The TurboSquid VR lab tests the many approaches to creating great 3D content to see which methods yield the best models when experienced through the latest VR hardware. Of course sifting through the entire TurboSquid catalog can be daunting, so we’ve collected some tips on what to look for when shopping for great VR content, and the best ways to find it.
Look for models with multiple textures grouped into as few texture files as possible. Because good VR requires high-resolution rendering at high frame-rates (ideally 90fps), it is particularly sensitive to GPU draw-calls, so the fewer texture files the better. (more info)
Time-honored hacks like painting pipes onto a wall or building trees out of a few intersecting textured planes tends to be far less convincing when viewed in stereoscopic VR. For near-field objects in VR, look for true geometry rather than 2D texture hacks.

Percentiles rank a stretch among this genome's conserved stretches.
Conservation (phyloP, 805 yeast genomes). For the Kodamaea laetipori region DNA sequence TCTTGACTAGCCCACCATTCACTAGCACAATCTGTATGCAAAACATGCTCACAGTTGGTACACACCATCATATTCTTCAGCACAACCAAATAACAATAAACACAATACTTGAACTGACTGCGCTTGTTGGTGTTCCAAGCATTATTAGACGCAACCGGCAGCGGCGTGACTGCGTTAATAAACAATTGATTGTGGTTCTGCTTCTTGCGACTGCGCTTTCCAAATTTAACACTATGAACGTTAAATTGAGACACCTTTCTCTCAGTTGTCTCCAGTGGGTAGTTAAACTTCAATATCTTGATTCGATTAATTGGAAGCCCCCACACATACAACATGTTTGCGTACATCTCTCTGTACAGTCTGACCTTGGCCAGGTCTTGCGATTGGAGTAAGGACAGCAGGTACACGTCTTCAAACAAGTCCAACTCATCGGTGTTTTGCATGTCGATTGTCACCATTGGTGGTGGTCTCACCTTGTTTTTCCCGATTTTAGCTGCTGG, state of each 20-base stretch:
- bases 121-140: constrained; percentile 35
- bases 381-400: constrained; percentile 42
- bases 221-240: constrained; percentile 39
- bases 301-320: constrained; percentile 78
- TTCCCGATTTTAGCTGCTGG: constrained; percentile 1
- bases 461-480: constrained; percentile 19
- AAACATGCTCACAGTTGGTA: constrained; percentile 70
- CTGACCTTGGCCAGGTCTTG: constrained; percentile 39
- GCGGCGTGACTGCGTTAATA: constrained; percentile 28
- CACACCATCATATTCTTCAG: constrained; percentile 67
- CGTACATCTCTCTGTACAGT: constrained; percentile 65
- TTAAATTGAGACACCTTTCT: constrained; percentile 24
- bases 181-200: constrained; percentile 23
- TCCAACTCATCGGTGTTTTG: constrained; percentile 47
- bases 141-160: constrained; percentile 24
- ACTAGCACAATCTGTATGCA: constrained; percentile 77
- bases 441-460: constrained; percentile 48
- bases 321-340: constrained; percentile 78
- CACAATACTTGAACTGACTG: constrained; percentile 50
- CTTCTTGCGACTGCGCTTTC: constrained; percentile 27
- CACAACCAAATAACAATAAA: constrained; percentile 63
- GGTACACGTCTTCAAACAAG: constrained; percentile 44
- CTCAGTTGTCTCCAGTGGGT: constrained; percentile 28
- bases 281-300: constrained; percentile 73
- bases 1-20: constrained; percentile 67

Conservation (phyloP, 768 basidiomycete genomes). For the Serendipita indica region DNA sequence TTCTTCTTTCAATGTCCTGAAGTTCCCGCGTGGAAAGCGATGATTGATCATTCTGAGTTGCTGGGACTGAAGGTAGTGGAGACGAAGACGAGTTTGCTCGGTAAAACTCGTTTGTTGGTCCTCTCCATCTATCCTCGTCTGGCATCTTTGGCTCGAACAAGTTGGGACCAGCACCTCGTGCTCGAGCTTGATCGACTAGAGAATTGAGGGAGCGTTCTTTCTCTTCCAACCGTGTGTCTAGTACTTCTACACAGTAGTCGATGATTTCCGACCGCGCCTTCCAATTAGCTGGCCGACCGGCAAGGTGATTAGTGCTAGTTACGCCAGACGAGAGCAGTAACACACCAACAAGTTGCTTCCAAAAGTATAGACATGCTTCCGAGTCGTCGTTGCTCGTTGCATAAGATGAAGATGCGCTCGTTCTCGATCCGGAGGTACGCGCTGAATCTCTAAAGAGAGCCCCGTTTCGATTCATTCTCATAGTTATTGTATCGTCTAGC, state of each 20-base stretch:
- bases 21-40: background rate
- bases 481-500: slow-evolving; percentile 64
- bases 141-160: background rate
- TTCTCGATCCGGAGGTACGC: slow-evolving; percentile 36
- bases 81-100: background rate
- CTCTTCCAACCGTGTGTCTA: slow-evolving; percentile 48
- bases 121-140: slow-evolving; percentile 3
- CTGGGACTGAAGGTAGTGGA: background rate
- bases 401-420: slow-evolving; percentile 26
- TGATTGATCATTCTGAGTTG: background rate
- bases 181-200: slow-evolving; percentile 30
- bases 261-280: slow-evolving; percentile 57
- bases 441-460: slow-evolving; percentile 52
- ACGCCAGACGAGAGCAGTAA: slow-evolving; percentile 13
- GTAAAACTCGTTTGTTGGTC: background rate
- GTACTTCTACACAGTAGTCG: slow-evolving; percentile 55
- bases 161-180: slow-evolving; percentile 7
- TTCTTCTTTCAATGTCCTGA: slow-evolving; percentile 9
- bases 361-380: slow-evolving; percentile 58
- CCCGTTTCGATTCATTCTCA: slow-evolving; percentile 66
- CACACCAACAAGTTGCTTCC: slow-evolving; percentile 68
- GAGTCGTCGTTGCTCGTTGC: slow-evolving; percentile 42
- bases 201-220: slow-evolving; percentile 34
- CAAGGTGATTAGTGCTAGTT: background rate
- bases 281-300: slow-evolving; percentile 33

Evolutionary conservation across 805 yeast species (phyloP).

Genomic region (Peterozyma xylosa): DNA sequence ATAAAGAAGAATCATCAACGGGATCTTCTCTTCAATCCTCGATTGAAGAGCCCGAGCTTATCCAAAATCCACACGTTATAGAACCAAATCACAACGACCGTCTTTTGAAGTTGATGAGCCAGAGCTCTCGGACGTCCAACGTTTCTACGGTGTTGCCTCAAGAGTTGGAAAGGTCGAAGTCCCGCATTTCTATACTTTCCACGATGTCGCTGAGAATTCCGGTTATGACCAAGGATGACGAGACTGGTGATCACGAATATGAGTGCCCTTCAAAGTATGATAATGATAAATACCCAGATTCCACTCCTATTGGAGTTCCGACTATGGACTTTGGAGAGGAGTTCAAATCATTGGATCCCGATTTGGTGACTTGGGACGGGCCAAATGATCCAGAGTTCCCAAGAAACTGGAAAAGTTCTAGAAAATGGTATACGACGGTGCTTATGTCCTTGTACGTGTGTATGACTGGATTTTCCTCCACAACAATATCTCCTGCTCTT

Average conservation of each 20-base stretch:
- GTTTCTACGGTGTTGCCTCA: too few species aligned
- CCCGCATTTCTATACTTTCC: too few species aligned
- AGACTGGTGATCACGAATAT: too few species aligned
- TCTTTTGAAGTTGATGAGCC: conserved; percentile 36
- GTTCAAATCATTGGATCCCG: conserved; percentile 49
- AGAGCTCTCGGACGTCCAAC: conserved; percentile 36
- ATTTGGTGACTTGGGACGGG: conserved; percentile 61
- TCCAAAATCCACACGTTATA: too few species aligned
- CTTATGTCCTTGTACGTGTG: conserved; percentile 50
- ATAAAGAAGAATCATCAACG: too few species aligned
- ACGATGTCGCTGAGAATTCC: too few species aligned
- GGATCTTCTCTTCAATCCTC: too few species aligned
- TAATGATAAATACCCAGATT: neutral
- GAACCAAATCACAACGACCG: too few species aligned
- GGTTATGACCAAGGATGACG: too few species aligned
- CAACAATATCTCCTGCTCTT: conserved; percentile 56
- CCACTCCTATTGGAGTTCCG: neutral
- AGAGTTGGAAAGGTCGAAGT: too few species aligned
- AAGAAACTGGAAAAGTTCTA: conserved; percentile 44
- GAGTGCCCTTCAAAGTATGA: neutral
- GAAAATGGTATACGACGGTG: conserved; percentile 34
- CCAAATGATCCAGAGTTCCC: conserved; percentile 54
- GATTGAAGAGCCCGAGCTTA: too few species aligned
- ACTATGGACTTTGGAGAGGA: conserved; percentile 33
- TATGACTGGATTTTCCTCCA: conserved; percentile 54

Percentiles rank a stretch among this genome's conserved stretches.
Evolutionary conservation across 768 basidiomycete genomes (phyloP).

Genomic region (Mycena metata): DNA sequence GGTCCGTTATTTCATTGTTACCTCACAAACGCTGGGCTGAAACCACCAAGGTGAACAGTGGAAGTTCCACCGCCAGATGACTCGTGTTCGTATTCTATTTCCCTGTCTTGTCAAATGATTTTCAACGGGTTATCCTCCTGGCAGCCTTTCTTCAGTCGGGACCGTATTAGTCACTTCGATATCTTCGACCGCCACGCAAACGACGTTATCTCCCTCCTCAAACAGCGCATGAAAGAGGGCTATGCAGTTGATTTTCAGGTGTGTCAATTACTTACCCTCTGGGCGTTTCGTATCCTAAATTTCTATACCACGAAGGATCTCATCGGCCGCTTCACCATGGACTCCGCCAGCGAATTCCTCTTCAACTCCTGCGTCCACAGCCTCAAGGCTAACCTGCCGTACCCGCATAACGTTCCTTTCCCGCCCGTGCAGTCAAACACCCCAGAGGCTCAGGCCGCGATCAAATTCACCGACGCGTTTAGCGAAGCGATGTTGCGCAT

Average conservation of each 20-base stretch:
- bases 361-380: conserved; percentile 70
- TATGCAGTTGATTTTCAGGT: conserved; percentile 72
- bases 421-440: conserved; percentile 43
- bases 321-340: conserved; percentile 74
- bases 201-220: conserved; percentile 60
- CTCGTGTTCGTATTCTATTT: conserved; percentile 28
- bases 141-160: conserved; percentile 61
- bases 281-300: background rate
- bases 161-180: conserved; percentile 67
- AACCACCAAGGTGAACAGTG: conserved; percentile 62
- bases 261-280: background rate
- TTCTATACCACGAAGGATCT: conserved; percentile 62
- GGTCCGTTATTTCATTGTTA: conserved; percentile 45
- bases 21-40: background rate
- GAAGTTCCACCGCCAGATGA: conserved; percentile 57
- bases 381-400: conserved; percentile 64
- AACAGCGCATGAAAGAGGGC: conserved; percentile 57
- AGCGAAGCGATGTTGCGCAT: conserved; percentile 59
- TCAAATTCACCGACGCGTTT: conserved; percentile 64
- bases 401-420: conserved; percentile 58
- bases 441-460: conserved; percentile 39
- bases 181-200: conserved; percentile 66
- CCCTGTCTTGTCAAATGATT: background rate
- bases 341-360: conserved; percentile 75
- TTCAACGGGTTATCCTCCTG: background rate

For VR experiences – especially with VR hand controllers – Look for models with fully completed geometry. Objects that lack bottoms or backs might save you a few polys, but often won’t stand up to the kind of scrutiny that inquisitive players can bring to VR.
Transparency can be a drag on any real-time project, as each pixel will essentially need to be rendered anew for every transparent surface through which it passes. VR doubles this performance hit by requiring two images (one for each eye) for every frame.
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